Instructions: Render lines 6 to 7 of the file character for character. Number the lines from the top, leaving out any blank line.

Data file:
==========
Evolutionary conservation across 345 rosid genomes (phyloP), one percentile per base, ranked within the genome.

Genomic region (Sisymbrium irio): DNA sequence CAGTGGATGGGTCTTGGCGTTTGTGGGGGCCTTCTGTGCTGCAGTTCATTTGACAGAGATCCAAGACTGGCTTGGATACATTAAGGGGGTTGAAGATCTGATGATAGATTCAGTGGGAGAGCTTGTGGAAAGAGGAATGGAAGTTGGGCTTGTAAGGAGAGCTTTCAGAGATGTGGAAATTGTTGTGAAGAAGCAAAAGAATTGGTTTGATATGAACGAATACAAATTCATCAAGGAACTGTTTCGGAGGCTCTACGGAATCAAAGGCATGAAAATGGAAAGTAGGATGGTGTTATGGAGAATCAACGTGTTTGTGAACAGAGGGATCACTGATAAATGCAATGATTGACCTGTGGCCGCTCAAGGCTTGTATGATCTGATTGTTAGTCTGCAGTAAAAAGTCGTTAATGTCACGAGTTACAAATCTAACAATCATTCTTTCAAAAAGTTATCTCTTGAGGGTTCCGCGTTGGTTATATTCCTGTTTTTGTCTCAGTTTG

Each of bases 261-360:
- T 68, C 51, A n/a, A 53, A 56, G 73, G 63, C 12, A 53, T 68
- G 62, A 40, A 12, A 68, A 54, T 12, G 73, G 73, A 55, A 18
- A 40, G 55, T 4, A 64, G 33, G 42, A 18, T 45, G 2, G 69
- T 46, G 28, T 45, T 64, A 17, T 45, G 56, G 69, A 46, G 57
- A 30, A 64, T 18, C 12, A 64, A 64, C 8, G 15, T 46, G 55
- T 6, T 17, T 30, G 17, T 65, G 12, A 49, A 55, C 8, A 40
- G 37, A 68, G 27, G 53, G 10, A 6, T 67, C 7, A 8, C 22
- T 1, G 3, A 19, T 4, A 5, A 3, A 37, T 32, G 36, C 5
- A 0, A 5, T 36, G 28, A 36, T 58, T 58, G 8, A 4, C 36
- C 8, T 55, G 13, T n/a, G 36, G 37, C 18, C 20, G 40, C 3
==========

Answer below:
- A 40, G 55, T 4, A 64, G 33, G 42, A 18, T 45, G 2, G 69
- T 46, G 28, T 45, T 64, A 17, T 45, G 56, G 69, A 46, G 57